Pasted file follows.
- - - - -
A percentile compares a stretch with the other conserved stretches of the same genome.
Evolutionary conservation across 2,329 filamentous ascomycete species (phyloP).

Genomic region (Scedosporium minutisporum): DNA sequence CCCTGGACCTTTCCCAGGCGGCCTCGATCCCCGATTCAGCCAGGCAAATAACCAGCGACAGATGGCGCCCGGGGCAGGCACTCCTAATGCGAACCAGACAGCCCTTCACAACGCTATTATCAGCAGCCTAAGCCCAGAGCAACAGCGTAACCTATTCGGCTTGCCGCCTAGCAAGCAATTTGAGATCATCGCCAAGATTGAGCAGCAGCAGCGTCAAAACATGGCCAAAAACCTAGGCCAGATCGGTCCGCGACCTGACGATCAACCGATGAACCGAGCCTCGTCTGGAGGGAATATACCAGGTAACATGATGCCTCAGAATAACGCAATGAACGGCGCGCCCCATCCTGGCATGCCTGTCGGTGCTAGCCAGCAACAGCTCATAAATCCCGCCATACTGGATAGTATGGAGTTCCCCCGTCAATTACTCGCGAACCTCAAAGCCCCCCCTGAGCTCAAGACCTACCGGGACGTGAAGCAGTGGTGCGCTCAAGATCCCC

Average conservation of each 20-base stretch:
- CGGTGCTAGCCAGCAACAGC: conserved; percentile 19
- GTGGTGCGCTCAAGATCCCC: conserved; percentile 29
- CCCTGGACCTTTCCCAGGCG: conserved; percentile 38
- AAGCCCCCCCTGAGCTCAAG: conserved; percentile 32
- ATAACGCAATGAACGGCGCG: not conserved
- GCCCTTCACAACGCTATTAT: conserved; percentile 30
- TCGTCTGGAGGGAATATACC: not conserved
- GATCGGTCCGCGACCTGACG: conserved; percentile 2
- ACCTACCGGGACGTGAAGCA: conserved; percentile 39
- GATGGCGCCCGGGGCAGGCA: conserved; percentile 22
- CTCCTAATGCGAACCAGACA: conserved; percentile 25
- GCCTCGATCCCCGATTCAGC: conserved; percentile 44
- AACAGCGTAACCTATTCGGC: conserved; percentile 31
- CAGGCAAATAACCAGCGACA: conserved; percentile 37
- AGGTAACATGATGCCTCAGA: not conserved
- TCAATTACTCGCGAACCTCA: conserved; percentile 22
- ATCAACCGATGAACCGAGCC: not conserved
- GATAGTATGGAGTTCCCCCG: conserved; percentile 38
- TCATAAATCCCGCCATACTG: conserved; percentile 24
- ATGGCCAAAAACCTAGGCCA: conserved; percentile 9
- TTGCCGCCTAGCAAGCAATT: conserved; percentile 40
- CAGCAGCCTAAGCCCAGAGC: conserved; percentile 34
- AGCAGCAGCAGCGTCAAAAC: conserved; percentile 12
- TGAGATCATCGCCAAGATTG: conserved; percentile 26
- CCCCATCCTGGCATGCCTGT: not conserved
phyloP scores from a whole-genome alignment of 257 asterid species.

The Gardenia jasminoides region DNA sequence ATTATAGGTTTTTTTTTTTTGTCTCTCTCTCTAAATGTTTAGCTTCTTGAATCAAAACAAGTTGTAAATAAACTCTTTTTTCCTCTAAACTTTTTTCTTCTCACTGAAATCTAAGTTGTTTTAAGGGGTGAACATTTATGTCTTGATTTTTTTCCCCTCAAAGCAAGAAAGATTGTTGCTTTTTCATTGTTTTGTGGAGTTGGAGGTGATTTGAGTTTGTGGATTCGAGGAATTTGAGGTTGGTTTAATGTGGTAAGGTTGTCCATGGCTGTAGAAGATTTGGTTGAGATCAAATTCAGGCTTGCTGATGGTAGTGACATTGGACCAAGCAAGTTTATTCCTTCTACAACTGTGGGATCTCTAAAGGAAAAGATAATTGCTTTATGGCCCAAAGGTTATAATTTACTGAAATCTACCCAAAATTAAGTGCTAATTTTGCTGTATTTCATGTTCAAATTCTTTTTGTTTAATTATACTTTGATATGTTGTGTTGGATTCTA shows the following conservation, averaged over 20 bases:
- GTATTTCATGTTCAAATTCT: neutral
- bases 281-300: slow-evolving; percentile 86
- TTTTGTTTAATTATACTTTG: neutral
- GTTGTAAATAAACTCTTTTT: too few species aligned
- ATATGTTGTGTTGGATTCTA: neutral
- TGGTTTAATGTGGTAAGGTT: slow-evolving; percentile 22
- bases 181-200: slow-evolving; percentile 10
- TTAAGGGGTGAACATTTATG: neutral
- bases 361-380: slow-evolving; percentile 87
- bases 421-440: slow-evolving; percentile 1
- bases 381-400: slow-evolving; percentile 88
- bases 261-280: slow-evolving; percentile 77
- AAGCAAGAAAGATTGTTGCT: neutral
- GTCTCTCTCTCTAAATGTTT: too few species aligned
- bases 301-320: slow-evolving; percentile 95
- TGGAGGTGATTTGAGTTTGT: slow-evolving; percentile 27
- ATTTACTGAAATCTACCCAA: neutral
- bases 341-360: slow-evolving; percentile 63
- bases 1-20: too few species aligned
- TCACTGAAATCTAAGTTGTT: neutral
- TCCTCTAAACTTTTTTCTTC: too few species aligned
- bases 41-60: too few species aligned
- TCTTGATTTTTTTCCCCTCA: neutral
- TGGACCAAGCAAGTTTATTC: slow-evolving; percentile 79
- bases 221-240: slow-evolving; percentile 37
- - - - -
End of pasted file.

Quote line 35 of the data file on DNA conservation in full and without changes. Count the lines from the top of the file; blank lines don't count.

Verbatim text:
- GTTGTAAATAAACTCTTTTT: too few species aligned